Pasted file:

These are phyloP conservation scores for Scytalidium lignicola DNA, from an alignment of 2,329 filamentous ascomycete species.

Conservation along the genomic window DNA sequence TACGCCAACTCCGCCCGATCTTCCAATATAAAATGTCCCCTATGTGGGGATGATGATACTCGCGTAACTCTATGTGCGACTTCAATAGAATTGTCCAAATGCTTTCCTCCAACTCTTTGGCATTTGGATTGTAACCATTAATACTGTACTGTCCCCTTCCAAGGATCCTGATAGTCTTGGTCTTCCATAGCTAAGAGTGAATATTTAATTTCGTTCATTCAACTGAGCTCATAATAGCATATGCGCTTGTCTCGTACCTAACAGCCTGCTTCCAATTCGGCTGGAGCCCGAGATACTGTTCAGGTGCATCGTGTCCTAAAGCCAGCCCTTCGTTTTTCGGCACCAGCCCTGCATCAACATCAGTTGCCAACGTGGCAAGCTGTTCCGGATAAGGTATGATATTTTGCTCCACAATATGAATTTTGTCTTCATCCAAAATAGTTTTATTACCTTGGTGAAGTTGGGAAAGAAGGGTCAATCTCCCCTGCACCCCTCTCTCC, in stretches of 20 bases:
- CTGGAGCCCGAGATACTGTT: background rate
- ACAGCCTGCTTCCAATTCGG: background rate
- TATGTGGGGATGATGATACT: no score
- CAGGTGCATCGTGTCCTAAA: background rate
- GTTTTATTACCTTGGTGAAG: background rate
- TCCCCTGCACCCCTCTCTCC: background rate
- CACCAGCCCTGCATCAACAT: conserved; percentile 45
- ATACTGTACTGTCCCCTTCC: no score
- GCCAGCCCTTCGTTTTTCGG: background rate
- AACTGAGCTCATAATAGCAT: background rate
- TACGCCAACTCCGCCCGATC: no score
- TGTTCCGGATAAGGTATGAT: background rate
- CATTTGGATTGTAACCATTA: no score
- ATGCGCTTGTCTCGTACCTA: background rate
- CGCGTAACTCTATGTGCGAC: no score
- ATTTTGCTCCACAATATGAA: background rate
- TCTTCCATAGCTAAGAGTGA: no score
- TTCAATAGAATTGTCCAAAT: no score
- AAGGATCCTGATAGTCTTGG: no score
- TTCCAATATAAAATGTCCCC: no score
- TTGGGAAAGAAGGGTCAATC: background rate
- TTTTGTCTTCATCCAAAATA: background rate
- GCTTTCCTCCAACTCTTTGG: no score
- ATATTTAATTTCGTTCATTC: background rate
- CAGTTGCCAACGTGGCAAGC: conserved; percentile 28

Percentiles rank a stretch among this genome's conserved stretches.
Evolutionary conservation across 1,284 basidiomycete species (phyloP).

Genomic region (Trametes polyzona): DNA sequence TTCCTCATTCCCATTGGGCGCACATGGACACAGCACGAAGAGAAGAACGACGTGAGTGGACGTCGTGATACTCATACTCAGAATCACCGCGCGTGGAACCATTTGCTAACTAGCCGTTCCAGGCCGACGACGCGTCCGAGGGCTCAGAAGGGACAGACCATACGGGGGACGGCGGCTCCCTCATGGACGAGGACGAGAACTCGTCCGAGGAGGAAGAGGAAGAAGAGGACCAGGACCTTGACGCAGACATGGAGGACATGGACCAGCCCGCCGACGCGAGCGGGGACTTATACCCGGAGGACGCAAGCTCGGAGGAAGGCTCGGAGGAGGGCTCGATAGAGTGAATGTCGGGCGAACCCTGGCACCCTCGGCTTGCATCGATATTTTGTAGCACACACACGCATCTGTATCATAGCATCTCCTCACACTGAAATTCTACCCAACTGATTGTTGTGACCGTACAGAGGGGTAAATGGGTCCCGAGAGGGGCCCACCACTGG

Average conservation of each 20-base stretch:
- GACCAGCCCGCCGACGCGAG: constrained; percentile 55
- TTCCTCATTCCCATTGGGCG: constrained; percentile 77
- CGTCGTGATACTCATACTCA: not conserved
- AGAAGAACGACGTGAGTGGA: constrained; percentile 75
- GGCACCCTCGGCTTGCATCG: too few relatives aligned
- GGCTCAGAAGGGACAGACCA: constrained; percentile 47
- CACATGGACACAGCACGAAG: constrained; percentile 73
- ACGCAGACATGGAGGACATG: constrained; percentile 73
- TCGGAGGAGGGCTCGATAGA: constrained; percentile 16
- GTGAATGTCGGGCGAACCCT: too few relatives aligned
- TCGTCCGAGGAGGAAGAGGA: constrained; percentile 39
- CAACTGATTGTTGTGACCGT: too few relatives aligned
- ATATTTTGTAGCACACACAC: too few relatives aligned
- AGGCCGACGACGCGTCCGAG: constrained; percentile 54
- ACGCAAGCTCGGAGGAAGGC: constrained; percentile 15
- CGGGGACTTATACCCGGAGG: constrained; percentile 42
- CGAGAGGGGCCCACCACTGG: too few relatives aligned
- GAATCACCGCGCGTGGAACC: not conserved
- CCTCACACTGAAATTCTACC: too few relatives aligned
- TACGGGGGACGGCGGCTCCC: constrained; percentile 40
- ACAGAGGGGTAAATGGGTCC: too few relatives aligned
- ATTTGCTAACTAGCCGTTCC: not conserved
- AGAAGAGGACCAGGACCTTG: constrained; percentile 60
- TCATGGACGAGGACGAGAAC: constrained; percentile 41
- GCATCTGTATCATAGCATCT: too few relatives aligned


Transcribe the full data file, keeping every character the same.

These are phyloP conservation scores for Scytalidium lignicola DNA, from an alignment of 2,329 filamentous ascomycete species.

Conservation along the genomic window DNA sequence TACGCCAACTCCGCCCGATCTTCCAATATAAAATGTCCCCTATGTGGGGATGATGATACTCGCGTAACTCTATGTGCGACTTCAATAGAATTGTCCAAATGCTTTCCTCCAACTCTTTGGCATTTGGATTGTAACCATTAATACTGTACTGTCCCCTTCCAAGGATCCTGATAGTCTTGGTCTTCCATAGCTAAGAGTGAATATTTAATTTCGTTCATTCAACTGAGCTCATAATAGCATATGCGCTTGTCTCGTACCTAACAGCCTGCTTCCAATTCGGCTGGAGCCCGAGATACTGTTCAGGTGCATCGTGTCCTAAAGCCAGCCCTTCGTTTTTCGGCACCAGCCCTGCATCAACATCAGTTGCCAACGTGGCAAGCTGTTCCGGATAAGGTATGATATTTTGCTCCACAATATGAATTTTGTCTTCATCCAAAATAGTTTTATTACCTTGGTGAAGTTGGGAAAGAAGGGTCAATCTCCCCTGCACCCCTCTCTCC, in stretches of 20 bases:
- CTGGAGCCCGAGATACTGTT: background rate
- ACAGCCTGCTTCCAATTCGG: background rate
- TATGTGGGGATGATGATACT: no score
- CAGGTGCATCGTGTCCTAAA: background rate
- GTTTTATTACCTTGGTGAAG: background rate
- TCCCCTGCACCCCTCTCTCC: background rate
- CACCAGCCCTGCATCAACAT: conserved; percentile 45
- ATACTGTACTGTCCCCTTCC: no score
- GCCAGCCCTTCGTTTTTCGG: background rate
- AACTGAGCTCATAATAGCAT: background rate
- TACGCCAACTCCGCCCGATC: no score
- TGTTCCGGATAAGGTATGAT: background rate
- CATTTGGATTGTAACCATTA: no score
- ATGCGCTTGTCTCGTACCTA: background rate
- CGCGTAACTCTATGTGCGAC: no score
- ATTTTGCTCCACAATATGAA: background rate
- TCTTCCATAGCTAAGAGTGA: no score
- TTCAATAGAATTGTCCAAAT: no score
- AAGGATCCTGATAGTCTTGG: no score
- TTCCAATATAAAATGTCCCC: no score
- TTGGGAAAGAAGGGTCAATC: background rate
- TTTTGTCTTCATCCAAAATA: background rate
- GCTTTCCTCCAACTCTTTGG: no score
- ATATTTAATTTCGTTCATTC: background rate
- CAGTTGCCAACGTGGCAAGC: conserved; percentile 28

Percentiles rank a stretch among this genome's conserved stretches.
Evolutionary conservation across 1,284 basidiomycete species (phyloP).

Genomic region (Trametes polyzona): DNA sequence TTCCTCATTCCCATTGGGCGCACATGGACACAGCACGAAGAGAAGAACGACGTGAGTGGACGTCGTGATACTCATACTCAGAATCACCGCGCGTGGAACCATTTGCTAACTAGCCGTTCCAGGCCGACGACGCGTCCGAGGGCTCAGAAGGGACAGACCATACGGGGGACGGCGGCTCCCTCATGGACGAGGACGAGAACTCGTCCGAGGAGGAAGAGGAAGAAGAGGACCAGGACCTTGACGCAGACATGGAGGACATGGACCAGCCCGCCGACGCGAGCGGGGACTTATACCCGGAGGACGCAAGCTCGGAGGAAGGCTCGGAGGAGGGCTCGATAGAGTGAATGTCGGGCGAACCCTGGCACCCTCGGCTTGCATCGATATTTTGTAGCACACACACGCATCTGTATCATAGCATCTCCTCACACTGAAATTCTACCCAACTGATTGTTGTGACCGTACAGAGGGGTAAATGGGTCCCGAGAGGGGCCCACCACTGG

Average conservation of each 20-base stretch:
- GACCAGCCCGCCGACGCGAG: constrained; percentile 55
- TTCCTCATTCCCATTGGGCG: constrained; percentile 77
- CGTCGTGATACTCATACTCA: not conserved
- AGAAGAACGACGTGAGTGGA: constrained; percentile 75
- GGCACCCTCGGCTTGCATCG: too few relatives aligned
- GGCTCAGAAGGGACAGACCA: constrained; percentile 47
- CACATGGACACAGCACGAAG: constrained; percentile 73
- ACGCAGACATGGAGGACATG: constrained; percentile 73
- TCGGAGGAGGGCTCGATAGA: constrained; percentile 16
- GTGAATGTCGGGCGAACCCT: too few relatives aligned
- TCGTCCGAGGAGGAAGAGGA: constrained; percentile 39
- CAACTGATTGTTGTGACCGT: too few relatives aligned
- ATATTTTGTAGCACACACAC: too few relatives aligned
- AGGCCGACGACGCGTCCGAG: constrained; percentile 54
- ACGCAAGCTCGGAGGAAGGC: constrained; percentile 15
- CGGGGACTTATACCCGGAGG: constrained; percentile 42
- CGAGAGGGGCCCACCACTGG: too few relatives aligned
- GAATCACCGCGCGTGGAACC: not conserved
- CCTCACACTGAAATTCTACC: too few relatives aligned
- TACGGGGGACGGCGGCTCCC: constrained; percentile 40
- ACAGAGGGGTAAATGGGTCC: too few relatives aligned
- ATTTGCTAACTAGCCGTTCC: not conserved
- AGAAGAGGACCAGGACCTTG: constrained; percentile 60
- TCATGGACGAGGACGAGAAC: constrained; percentile 41
- GCATCTGTATCATAGCATCT: too few relatives aligned